In a society where we're struggling so hard to keep kids from committing suicide over the bullying they see in their present, and the discrimination they see in their future, it is important to take the kinds of strong stands you mentioned sometimes.  If the Triangle Y wont commit to non-discrimination, then any failed merger and consequences of that is on them, not you.  And from the posts I've seen here on OP, it looks like there are several community members that would have your back over such a decision.

Jake,I am very sympathetic to the desire to stand strong on this. But I think Dabney's post points out the consequences of this in a way that you don't acknowledge. Your post is about placing blame ("on them" and "have your back") -- not about dealing with consequences. Yes, Triangle Y would deserve the blame. But the kids who need afterschool tutoring would not deserve to pay the consequences.If folks want the Chapel Hill Y to take this stand, then take Dabney up on her offer to show you their budget -- and help them meet it. That's what "have your back" would mean in this situation. listen to this speech. It proves that the "Y" will be moving in the wrong direction if sexual orientation is omitted from the discrimination clause.  

My other, less-familiar hat is that I am a freelance grant writer serving youth-serving agencies (among others) in Orange and Chatham. As a result I am fairly educated on the array of youth services in both counties.  The CHC YMCA has already expanded into Chatham County. There is an active branch in Pittsboro which has been a great partner to my client Chatham County Together (based in Siler City.) I am fairly certain that the CHC YMCA is the provider for "after school" services for all Chatham County Public Elementary Schools including the one in Siler City.  Going in the other direction, the CHC YMCA just launched a summer camp in Efland, a part of Orange County that has been traditionally underserved.  My point is that the CHC YMCA does not have a choice before it of whether to retain CHC values OR to extend valuable services to the youth in those areas.  They are already extending those services.   The leadership of the CHC Y may want to spread those services faster but I would make the case that speed isn't always a good idea particularly in a fragile economy particularly when important values are at stake.In the end, I agree with Janet with this caveat:  if CHC YMCA retains its values around LGBT issues then this community should honor that with continued and increased financial support.   P.S. To be super clear, this is Mia a long-time CHC Y member speaking and not Mia the elected official!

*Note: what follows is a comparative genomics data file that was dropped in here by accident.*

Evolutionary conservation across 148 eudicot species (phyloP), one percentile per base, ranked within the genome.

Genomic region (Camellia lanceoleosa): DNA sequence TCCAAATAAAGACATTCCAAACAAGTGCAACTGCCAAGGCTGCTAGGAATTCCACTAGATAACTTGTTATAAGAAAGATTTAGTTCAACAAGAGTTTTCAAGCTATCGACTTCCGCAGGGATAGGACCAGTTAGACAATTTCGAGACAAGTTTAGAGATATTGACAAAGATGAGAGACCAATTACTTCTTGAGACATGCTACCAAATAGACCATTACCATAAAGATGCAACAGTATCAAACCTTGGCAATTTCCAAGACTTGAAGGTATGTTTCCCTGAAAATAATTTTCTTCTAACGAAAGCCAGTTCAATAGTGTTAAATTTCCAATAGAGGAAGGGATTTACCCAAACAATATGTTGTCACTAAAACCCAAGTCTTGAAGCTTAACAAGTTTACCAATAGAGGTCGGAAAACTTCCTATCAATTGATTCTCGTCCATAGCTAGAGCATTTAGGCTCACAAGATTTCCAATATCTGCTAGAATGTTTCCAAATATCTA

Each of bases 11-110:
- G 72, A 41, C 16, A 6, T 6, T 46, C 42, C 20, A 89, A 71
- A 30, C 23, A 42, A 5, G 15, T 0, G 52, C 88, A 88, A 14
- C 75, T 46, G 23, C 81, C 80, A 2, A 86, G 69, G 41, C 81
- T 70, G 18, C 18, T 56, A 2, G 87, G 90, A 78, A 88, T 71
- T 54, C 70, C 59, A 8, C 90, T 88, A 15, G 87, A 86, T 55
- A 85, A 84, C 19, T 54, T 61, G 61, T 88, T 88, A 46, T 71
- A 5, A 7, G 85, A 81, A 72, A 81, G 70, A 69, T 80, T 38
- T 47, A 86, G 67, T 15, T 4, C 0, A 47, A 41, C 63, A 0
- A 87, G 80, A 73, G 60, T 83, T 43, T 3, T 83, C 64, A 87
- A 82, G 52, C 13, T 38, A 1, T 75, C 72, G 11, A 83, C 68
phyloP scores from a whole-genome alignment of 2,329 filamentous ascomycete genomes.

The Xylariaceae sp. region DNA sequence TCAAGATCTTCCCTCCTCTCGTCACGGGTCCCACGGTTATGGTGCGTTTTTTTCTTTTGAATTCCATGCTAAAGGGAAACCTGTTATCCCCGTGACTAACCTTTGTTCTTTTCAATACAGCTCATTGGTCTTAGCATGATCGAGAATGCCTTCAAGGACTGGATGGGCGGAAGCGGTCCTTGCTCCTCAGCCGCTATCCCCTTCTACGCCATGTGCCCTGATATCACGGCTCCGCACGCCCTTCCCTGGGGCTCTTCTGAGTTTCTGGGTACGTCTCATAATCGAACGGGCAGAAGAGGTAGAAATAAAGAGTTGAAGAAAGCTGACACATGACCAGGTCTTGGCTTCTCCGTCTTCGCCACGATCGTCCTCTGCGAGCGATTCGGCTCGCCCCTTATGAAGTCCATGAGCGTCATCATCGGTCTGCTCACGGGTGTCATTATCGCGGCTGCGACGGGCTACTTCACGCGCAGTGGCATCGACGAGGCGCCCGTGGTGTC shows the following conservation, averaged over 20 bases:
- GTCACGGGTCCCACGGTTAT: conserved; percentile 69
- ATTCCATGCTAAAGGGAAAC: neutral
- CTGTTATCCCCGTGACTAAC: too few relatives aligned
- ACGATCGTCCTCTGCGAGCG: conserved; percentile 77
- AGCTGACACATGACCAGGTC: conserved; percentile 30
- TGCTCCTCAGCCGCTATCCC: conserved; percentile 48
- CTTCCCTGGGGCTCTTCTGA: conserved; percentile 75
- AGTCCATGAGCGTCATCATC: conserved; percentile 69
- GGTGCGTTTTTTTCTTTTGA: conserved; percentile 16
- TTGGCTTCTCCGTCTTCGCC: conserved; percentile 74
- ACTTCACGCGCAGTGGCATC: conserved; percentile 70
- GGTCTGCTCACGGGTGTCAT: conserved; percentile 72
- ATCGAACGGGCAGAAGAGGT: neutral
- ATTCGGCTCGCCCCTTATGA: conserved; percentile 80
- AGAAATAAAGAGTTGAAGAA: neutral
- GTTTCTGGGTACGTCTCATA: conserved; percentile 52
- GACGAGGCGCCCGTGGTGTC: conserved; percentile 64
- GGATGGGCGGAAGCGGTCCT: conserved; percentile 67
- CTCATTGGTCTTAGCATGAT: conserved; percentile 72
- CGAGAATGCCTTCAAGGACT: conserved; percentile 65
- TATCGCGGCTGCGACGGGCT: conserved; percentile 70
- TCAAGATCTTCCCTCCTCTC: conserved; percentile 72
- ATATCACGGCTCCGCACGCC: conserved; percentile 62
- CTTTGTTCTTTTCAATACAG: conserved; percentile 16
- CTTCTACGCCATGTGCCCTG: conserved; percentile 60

It's OK, Mia the CHC Y member. We'll get Mia the elected official to come around too.

The Chapel Hill Carrboro YMCA Board was poised to vote on a motion to begin negotiating a Management Services Agreement with the YMCA of the Triangle Association during their monthly board meeting on Wednesday, December 14th. Instead, however, they voted on a different motion that appears to give a small, chair of the board-selected committee the power to define how to work with the YMCA of the Triangle. The motion reads:"The Board empowers the Board Chair to form a committee to define how we will work with YMCA of the Triangle to implement our strategic plan to meet the needs of our entire service area."There was very little discussion of this motion. One board member expressed the view that working with the Y of the Triangle would be a step in the wrong direction and that YOTA is not willing to change it's policies on LGBTQ employees. Several other members, however, expressed the view that by continuing to engage with the YOTA, they could influence them positively.In the end, the board voted for the motion (with one member voting against).

The notion that merging with the Y of the Triangle "could influence them positively" is not supported by previous experience. I would be glad to be proven wrong about this. But it has been 7 years or so since the quarrel over the Downtown Durham Y's merger with the Y of the Triangle, and still we're talking about the Triangle Y's regressive policies.Is it even clear that the board of the Chapel Hill-Carrboro Y is committed to exerting influence on this issue? I suspect that a board of directors that views some elements of its employment nondiscrimination policy to be up for negotiation is a board of directors that has already gone some way toward making its decision.